Rain gutters protect your roof and home surroundings from runoffs caused by rain or melting snow. Rain gutters do so by directing these elements away from your foundation and siding, which helps maintain the integrity of your home. It is important to understand the different types of rain gutters to help you make an informed decision on the best choice for your home as well as your budget. This article looks at different types of gutters and factors to consider when determining the best gutter to have in your home.
Different Types of Gutters
- Fascia Gutters
Fascia gutters are often installed in homes that do not have a fascia board installed over the rafter tails. They assume the function of a fascia board by covering the edge of the rafter tails, hiding them from view. They act as a protective layer around the edge of the roof that block the impact of rain or strong winds from entering the home.
- K-Style Gutters
Also referred to as ogee gutters, these are some of the most popular gutters used. K-style gutters get their name from the Sheet Metal and Air Conditioning Contractor’s National Association (SMACNA), where K is number eleven in the alphabetical listing of the twelve most common types of gutters. Their unique material and design make them effective during heavy downpours, as they are highly durable.
- European Gutters
European gutter systems are crafted from copper and other natural weathering metals. They have been used over the past years to fabricate downspouts and gutters. Their gutter beads that turn to the outside of the gutter distinguish them from other gutters.
- Half-Round Gutters
This type of gutter is half-cylindrical with the open side facing the roof. Since half-round gutters lack a flat back, gutter hangers are placed underneath to hold them up. The only issue with these gutters is that they are not ideal for heavy rains or snow since debris in the gutter or the slightest leveling problem can cause overflowing.
Factors that Determine the Best Gutter
- Gutter Material
The type of material for your gutter determines its durability and level of resistance to stains and rust. Your six primary choices of gutter material include aluminum, steel, copper, vinyl, zinc, and galvalume gutters. Aluminum is a corrosion-resistant material that comes in a wide variety of colors and is less costly compared to other options. Galvanized steel gutters are coated with a layer of zinc. Although they are strong and durable, they are prone to rust.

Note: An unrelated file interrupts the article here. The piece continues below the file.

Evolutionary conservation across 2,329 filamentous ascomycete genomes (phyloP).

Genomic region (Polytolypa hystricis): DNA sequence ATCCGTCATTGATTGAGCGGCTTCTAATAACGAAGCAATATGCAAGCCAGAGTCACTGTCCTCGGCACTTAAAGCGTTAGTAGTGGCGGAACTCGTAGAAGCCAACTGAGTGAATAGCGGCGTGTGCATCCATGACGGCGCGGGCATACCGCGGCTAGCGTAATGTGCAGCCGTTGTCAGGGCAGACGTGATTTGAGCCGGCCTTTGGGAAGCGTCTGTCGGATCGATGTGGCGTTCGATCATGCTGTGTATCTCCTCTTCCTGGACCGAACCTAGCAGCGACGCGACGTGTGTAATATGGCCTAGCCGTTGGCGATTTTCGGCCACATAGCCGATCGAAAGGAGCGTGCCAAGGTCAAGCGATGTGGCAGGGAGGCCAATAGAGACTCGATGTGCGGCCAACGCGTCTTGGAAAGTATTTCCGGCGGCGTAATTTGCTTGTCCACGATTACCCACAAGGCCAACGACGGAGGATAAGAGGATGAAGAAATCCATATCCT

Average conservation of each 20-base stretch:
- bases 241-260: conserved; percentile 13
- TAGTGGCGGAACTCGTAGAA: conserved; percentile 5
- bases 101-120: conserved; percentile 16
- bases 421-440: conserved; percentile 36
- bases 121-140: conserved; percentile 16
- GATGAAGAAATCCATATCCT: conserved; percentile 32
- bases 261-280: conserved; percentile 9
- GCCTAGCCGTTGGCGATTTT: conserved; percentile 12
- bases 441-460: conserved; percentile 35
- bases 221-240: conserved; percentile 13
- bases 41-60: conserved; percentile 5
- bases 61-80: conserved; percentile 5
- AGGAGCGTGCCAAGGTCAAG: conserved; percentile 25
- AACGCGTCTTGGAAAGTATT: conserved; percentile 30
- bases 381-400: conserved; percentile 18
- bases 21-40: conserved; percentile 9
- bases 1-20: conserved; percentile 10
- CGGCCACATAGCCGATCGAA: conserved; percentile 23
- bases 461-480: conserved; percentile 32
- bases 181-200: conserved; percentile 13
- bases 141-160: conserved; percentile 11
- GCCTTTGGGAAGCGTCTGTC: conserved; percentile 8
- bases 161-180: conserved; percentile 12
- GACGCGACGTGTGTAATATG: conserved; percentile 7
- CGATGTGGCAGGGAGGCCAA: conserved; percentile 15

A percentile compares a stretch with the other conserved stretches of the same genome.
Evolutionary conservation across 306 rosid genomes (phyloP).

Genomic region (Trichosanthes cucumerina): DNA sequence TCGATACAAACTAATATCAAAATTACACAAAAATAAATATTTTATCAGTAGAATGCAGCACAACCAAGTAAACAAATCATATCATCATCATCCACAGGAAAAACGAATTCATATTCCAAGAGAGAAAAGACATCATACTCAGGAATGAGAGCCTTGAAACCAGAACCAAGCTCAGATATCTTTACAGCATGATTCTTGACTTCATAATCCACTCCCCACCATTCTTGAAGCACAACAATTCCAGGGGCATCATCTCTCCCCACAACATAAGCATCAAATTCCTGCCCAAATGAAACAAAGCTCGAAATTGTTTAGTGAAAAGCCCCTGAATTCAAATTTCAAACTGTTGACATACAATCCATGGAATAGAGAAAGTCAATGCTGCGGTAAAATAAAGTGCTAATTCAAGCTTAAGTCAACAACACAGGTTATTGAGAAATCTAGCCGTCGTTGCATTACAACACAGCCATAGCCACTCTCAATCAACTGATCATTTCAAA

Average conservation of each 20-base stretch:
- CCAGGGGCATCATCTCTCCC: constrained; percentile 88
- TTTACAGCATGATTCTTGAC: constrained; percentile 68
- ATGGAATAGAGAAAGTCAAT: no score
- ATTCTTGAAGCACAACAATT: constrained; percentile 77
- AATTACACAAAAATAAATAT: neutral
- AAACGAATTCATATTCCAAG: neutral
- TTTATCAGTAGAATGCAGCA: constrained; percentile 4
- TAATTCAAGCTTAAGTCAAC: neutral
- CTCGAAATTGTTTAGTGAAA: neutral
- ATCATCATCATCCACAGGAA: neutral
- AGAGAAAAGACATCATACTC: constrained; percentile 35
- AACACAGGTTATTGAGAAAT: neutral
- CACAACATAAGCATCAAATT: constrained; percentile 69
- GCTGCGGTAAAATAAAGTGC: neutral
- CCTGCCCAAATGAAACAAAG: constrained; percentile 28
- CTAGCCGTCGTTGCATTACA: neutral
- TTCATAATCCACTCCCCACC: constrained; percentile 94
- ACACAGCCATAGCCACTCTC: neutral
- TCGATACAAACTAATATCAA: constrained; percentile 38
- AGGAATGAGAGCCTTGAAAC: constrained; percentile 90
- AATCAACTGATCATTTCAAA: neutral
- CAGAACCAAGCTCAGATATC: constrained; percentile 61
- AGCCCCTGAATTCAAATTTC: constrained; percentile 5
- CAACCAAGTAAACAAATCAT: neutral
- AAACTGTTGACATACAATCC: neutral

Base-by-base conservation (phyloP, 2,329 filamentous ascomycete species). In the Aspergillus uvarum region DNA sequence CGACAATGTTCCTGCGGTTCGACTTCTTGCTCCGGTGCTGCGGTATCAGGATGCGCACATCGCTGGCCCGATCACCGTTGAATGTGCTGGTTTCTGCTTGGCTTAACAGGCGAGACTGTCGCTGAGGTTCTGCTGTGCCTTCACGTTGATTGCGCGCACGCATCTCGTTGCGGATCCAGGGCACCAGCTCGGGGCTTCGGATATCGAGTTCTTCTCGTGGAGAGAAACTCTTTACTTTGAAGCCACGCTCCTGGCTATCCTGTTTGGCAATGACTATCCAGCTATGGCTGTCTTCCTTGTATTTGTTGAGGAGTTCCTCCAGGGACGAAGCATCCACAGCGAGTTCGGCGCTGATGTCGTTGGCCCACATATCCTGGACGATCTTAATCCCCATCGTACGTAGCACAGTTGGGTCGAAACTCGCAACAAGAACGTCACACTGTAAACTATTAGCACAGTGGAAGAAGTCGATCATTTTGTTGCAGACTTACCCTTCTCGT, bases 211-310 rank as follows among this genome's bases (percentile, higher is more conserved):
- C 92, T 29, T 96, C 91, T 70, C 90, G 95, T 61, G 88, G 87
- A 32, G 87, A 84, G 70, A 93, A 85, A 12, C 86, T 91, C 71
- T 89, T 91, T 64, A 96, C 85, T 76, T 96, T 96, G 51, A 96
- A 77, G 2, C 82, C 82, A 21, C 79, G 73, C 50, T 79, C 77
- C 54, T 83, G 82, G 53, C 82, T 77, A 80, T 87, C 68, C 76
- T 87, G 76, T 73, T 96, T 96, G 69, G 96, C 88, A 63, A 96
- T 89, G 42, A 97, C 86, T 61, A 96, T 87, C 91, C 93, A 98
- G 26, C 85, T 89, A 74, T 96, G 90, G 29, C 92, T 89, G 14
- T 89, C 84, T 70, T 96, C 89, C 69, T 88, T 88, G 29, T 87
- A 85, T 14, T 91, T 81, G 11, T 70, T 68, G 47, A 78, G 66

Regular inspection and cleaning of galvanized steel gutters can help prevent premature rusting and clogging. Copper gutters do not last longer than aluminum gutters but can offer short term advantages if installed properly. Zinc gutters require no painting and usually cost more because they offer twice the lifespan of aluminum. Vinyl gutters are a low budget alternative that is easier to install, lightweight, and offer pre-cut sections that allow for customizability.
- Gutter Construction
All types of gutters can be either sectional or seamless. Sectional gutters are often sold in sections that are often 10 ft. long. Snap-in-place connectors running to the downspouts join them together. The major downside of sectional gutters is that the seams can leak over time reducing their effectiveness in protecting your siding and foundation. Seamless gutters are more preferable as they do not have any seams. They only are connected at inside and outside corners. They are also made of quality materials such as galvanized steel and aluminum, which are often extruded to custom lengths using a portable gutter machine.
- Size and Color
The width across the top of the gutter can be either 5 inches or 6 inches wide. Gutters with larger width may be effective at collecting the runoffs during heavy rains and snowy weather. You might also consider installing larger outlets as they prevent the chances of clogging. The key to determining the correct size is to estimate the amount of water a gutter can carry when it is working at maximum capacity. Although the width of your gutter is important, it is also important to consider the size of your downspout as it influences the rate at which your gutter can operate efficiently. The color selection may vary depending on the visual effect you wish to create around your house.
The best gutter to have in your home is one that works quickly and efficiently to move water away from your foundation. It protects your siding from water damage caused by heavy rains and snow. Seamless gutters are available in aluminum, have no length limit and are highly durable. They preserve the smooth horizontals of your roof edges making them the best type of gutters to have in your home.